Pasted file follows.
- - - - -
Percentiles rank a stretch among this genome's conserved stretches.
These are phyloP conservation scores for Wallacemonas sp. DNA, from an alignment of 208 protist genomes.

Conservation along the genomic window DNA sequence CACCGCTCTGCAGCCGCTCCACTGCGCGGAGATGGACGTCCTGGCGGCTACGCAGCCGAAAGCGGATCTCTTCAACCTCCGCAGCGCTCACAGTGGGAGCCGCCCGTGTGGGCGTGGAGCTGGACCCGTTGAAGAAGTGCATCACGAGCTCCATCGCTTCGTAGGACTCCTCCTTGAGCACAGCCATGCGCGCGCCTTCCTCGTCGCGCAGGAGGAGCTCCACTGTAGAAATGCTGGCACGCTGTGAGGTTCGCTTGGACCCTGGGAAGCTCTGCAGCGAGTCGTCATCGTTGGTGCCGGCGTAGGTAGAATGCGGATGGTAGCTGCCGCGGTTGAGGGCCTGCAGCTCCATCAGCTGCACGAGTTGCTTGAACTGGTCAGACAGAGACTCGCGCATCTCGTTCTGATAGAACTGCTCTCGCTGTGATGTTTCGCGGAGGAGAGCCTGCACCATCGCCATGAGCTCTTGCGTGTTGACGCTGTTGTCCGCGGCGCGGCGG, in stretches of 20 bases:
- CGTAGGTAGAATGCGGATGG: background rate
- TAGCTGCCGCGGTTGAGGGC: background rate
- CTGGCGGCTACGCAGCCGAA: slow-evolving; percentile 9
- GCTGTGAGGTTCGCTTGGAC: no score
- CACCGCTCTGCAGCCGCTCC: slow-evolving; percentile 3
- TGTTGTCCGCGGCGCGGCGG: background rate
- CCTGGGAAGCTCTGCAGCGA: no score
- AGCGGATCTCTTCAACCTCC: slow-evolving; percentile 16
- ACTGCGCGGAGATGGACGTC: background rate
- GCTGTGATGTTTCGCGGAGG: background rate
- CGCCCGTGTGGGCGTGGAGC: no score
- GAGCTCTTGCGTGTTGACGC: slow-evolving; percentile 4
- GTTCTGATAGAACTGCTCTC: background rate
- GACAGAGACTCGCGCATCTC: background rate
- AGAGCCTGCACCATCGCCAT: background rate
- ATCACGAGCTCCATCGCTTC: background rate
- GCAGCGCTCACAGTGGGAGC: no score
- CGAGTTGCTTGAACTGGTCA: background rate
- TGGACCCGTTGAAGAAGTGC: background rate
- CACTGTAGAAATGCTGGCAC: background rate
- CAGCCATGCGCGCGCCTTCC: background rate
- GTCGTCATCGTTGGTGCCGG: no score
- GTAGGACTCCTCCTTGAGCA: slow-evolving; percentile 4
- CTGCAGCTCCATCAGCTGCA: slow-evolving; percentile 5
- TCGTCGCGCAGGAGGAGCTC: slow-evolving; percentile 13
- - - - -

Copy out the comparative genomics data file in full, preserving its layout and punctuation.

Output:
Percentiles rank a stretch among this genome's conserved stretches.
These are phyloP conservation scores for Wallacemonas sp. DNA, from an alignment of 208 protist genomes.

Conservation along the genomic window DNA sequence CACCGCTCTGCAGCCGCTCCACTGCGCGGAGATGGACGTCCTGGCGGCTACGCAGCCGAAAGCGGATCTCTTCAACCTCCGCAGCGCTCACAGTGGGAGCCGCCCGTGTGGGCGTGGAGCTGGACCCGTTGAAGAAGTGCATCACGAGCTCCATCGCTTCGTAGGACTCCTCCTTGAGCACAGCCATGCGCGCGCCTTCCTCGTCGCGCAGGAGGAGCTCCACTGTAGAAATGCTGGCACGCTGTGAGGTTCGCTTGGACCCTGGGAAGCTCTGCAGCGAGTCGTCATCGTTGGTGCCGGCGTAGGTAGAATGCGGATGGTAGCTGCCGCGGTTGAGGGCCTGCAGCTCCATCAGCTGCACGAGTTGCTTGAACTGGTCAGACAGAGACTCGCGCATCTCGTTCTGATAGAACTGCTCTCGCTGTGATGTTTCGCGGAGGAGAGCCTGCACCATCGCCATGAGCTCTTGCGTGTTGACGCTGTTGTCCGCGGCGCGGCGG, in stretches of 20 bases:
- CGTAGGTAGAATGCGGATGG: background rate
- TAGCTGCCGCGGTTGAGGGC: background rate
- CTGGCGGCTACGCAGCCGAA: slow-evolving; percentile 9
- GCTGTGAGGTTCGCTTGGAC: no score
- CACCGCTCTGCAGCCGCTCC: slow-evolving; percentile 3
- TGTTGTCCGCGGCGCGGCGG: background rate
- CCTGGGAAGCTCTGCAGCGA: no score
- AGCGGATCTCTTCAACCTCC: slow-evolving; percentile 16
- ACTGCGCGGAGATGGACGTC: background rate
- GCTGTGATGTTTCGCGGAGG: background rate
- CGCCCGTGTGGGCGTGGAGC: no score
- GAGCTCTTGCGTGTTGACGC: slow-evolving; percentile 4
- GTTCTGATAGAACTGCTCTC: background rate
- GACAGAGACTCGCGCATCTC: background rate
- AGAGCCTGCACCATCGCCAT: background rate
- ATCACGAGCTCCATCGCTTC: background rate
- GCAGCGCTCACAGTGGGAGC: no score
- CGAGTTGCTTGAACTGGTCA: background rate
- TGGACCCGTTGAAGAAGTGC: background rate
- CACTGTAGAAATGCTGGCAC: background rate
- CAGCCATGCGCGCGCCTTCC: background rate
- GTCGTCATCGTTGGTGCCGG: no score
- GTAGGACTCCTCCTTGAGCA: slow-evolving; percentile 4
- CTGCAGCTCCATCAGCTGCA: slow-evolving; percentile 5
- TCGTCGCGCAGGAGGAGCTC: slow-evolving; percentile 13